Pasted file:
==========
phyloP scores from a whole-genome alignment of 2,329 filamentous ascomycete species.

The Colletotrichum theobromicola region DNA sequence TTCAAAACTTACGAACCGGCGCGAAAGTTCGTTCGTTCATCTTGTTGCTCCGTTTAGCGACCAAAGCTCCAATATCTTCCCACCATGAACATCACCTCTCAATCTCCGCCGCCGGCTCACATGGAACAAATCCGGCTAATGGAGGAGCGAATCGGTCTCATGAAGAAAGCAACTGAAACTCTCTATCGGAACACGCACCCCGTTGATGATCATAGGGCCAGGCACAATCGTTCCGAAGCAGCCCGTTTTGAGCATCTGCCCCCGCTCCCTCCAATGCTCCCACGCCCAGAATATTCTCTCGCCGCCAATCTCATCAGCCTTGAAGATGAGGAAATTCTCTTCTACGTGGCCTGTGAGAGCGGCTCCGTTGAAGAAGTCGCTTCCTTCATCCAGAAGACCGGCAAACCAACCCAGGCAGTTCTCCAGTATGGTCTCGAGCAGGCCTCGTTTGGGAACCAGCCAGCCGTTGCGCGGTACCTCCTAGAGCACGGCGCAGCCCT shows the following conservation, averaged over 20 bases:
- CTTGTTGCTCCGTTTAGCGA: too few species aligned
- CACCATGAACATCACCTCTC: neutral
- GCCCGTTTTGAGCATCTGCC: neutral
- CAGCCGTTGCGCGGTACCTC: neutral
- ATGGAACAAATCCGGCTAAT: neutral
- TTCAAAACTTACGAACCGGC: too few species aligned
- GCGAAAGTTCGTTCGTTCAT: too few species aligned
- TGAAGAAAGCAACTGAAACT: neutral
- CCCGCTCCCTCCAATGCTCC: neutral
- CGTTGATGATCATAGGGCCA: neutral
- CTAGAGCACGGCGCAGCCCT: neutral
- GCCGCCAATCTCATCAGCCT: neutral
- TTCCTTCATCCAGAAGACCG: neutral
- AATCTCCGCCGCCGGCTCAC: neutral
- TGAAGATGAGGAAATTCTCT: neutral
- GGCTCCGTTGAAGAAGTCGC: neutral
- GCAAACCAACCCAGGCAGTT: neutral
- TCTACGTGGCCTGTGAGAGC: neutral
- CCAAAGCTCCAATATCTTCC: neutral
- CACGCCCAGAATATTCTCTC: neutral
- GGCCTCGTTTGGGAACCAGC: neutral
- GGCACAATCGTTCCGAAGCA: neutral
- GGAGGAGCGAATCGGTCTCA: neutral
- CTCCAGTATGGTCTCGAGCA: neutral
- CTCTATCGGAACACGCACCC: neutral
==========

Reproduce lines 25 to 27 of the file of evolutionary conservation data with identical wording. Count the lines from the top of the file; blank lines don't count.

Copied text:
- GGAGGAGCGAATCGGTCTCA: neutral
- CTCCAGTATGGTCTCGAGCA: neutral
- CTCTATCGGAACACGCACCC: neutral